Much Ado About Harumphing

Baltimore Orioles v Toronto Blue Jays

Bautista having bad days is the one from Dirk Hayhurst at Sportsnet. Jeff Blair of the Globe and Mail has another, titled Bautista’s temper a concern for Jays’ manager Gibbons. Over in the Toronto Sun, Ken Fidlin writes Blue Jays monitoring Bautista’s plate passion.

Yes, Jose Bautista’s too-demonstrative seething when calls don’t go his way has been something of a topic of conversation here during the early part of the Grapefruit League season– to the point where you can be forgiven for assuming, based on the mini cavalcade of reports, and despite the fact that in all of them lengths are taken to downplay it, that it’s even actually a genuine problem facing the club.

You’d be wrong, of course. But you could be forgiven– though it’s probably going to have to be for the last damn time, since it’s not exactly like it’s new to have Bautista’s on-field body language become a media issue in lieu of there being anything else to talk about.

That isn’t to fault the writers who have broached the subject as part of their daily content-churning grind. I mean, finding stuff to talk about during Spring Training is difficult at the best of times, and this year obvious, compelling storylines are especially scant. Plus, when Gibbers starts talking about it on the record, there’s a pretty strong obligation to write about it, whether you think the issue is real or not.

But we’ve heard this stuff before, and what did it amount to, exactly?

Shit, I wrote about it in early May of last year, when Bautista was just starting to show signs of coming around. I pointed out that it appeared as though Jose wasn’t benefiting from as many “superstar calls” as you might expect, and wondered if his attitude– in terms of his body language and some of the comments he was making to reporters– maybe wasn’t helping him. “Let’s just hope that, once the bat comes around, this whole cock of the walk, dickhead act lightens up a bit,” I wrote at the time, to much derision from those who can’t fathom their sacred cows not possibly being entirely infallible. “Not just so it maybe softens the umpires’ stance on not giving him borderline calls, but because it sure as shit isn’t very likable– at least when he’s not producing.”

I stand by the fact that, as much as I understand competitive fire and myself have an unblemished record of Bonnerworth Park tennis matches that made the old folks at the lawn bowling club across the street dizzy with shouts of frustrated profanity, I don’t particularly like it when Bautista comes off like that. But hoo boy, did whatever concerns anybody might have had about Bautista’s season being submarined by vindictive umpires evaporate in a fucking hurry.

After the first game of the Twins series that I refer to in the piece, Bautista’s 2012 OPS sunk to .655– save for three instances in April, his absolute low ebb for the season. From the next game– a two home run effort at Target Field– until he succumbed to a mid-July wrist injury in Yankee Stadium, his OPS was a just slightly stunning 1.021, with 22 home runs in 58 games. So… I think he was pretty OK.

You could argue, I suppose, that perhaps at some point around this time the umpires decided collectively that he’d paid his penance and stopped punishing him with an ever-expanding strike zone. A simpler explanation, though, would seem to take us much closer to the truth: Jose got his timing straight, and that the umpires are maybe better equipped to understand the human nature of ultra-competitiveness than we tend to give them credit for.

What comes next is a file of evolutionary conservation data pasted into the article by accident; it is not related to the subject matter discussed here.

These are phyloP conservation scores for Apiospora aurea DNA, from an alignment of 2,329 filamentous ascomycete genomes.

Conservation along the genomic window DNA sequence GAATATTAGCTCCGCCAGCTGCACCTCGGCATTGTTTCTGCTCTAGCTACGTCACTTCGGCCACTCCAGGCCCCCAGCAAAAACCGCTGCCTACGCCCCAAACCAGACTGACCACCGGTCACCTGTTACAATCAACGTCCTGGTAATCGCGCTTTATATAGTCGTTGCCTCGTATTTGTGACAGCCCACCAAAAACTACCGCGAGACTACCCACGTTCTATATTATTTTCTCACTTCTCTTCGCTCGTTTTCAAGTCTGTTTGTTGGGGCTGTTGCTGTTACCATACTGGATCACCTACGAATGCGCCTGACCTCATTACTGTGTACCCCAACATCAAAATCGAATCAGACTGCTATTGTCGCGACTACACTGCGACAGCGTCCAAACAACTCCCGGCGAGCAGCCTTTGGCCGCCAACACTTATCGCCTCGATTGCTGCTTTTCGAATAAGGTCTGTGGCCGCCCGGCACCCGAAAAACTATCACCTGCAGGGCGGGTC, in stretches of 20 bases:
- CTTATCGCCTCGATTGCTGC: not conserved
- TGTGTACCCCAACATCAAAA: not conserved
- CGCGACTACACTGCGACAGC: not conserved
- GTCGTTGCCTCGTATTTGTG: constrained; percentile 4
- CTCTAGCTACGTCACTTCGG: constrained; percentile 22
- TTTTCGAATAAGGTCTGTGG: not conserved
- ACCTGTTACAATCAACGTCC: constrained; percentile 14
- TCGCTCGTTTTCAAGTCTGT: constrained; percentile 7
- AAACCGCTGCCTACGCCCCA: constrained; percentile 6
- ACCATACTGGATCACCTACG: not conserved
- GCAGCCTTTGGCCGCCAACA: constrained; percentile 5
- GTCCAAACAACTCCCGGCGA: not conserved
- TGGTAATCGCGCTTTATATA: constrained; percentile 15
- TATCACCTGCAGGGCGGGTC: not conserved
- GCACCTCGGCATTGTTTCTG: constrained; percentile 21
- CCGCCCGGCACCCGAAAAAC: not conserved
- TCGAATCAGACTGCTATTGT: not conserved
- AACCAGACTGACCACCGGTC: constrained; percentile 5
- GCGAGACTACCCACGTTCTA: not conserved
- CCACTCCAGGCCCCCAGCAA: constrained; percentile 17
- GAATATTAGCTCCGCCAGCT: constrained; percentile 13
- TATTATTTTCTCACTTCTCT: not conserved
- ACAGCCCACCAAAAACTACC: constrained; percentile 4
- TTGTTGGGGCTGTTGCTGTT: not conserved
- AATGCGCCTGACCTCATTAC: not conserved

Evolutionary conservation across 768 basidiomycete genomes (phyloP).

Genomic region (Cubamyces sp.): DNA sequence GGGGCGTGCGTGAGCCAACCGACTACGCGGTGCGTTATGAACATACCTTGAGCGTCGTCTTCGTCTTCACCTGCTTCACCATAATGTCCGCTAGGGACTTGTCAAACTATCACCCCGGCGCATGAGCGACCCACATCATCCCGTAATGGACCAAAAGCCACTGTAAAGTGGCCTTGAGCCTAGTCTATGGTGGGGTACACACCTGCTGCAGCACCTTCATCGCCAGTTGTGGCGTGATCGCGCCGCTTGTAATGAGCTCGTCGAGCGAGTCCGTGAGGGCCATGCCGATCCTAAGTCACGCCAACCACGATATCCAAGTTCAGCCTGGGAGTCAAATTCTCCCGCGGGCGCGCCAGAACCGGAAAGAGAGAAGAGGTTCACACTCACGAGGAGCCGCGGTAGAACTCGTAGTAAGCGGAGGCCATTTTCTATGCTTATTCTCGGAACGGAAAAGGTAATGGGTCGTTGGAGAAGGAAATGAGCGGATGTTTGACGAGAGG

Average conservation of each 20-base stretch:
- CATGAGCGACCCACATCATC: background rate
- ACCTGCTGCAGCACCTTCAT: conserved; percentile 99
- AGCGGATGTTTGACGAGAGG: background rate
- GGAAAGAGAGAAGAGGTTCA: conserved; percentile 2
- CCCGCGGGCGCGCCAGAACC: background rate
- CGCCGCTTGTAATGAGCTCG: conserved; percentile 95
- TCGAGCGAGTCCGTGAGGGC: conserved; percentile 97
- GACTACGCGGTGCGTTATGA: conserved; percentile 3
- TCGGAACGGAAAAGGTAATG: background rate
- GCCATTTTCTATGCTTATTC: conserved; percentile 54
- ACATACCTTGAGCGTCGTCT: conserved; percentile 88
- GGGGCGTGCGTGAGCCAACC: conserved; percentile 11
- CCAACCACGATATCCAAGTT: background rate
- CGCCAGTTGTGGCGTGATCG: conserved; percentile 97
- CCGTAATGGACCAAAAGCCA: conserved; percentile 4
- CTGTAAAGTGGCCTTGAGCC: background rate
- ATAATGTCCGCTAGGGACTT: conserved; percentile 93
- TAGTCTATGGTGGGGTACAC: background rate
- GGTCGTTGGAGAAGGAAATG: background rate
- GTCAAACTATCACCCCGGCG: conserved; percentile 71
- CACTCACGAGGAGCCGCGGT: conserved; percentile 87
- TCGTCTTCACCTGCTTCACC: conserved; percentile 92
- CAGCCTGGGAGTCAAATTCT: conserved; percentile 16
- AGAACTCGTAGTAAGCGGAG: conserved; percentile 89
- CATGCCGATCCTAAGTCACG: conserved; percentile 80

Dirk Hayhurst, to his credit, seems to always be thinking just a little bit differently than everybody else, and as far as I’m concerned hits the nail on the head on this one. ”The attitude is not such a big deal for the older players, but younger ones will see a superstar having a tantrum and take that as a sign that it’s okay to imitate,” he explains, not bothering to point out precisely which young player it might benefit. *COUGH*

“Bautista has too many microscopes focused on him to put out the crybaby vibe,” he adds. “Not that he is, but if he slumps to start the year like he did last year coupled with some bad body language, expect unnecessary drama.”

Emphasis on unnecessary, I think.

And for what it’s worth, during my brief time in Dunedin last week, and the even more brief time I observed Bautista, he seemed about as good a teammate as you could ask for– upbeat and affable, with plenty of time for the media members looking to speak with him one-on-one (also: not fat– and I have no idea where that stuff was coming from on Twitter yesterday). This sample size of data is woefully small, of course, but there was no hint of a guy who’d pose a problem for the club– and I don’t think that’s what any of the pieces written on the subject are trying to get at anyway. I can see how the reader-hooking titles and the sheer volume of them– relatively small as it is, even– could be misinterpreted as suggesting otherwise, but it’s important to remember just how little there really is to talk about right now, and how easy it is for these crumbs to get blown out of proportion.


Comments (45)

  1. lol….and what’s the club “monitoring” the situation for? What possible avenues does it have available to it to curb this? Besides a conversation that goes something like

    “Uh, hey, Jose, would you mind, uh, if it’s not too much trouble, cutting back on the outbursts? ……..pardon? Fuck me?…..ok, understood. Carry on sir”

    Of course, this is assuming he’ll be Bautista like. If he slumps badly or just flat out sucks, this is the kind of stuff that becomes more of a problem, rightly or wrongly.

    But if he’s producing at regular Bautista level? As long as he’s not punching the ump in the solar plexus, there’s nothing the team can do except be happy he’s on our side.

  2. I think with the number of talented veterans on the team this year, they can police themselves

    • Bautista needs to maintain his plate discipline and that will go along way to curbing this potential issue

  3. Really? This shit again? It sounds like some in the media are bored in the middle of yet another overlong, tedious ST and needed something to write about.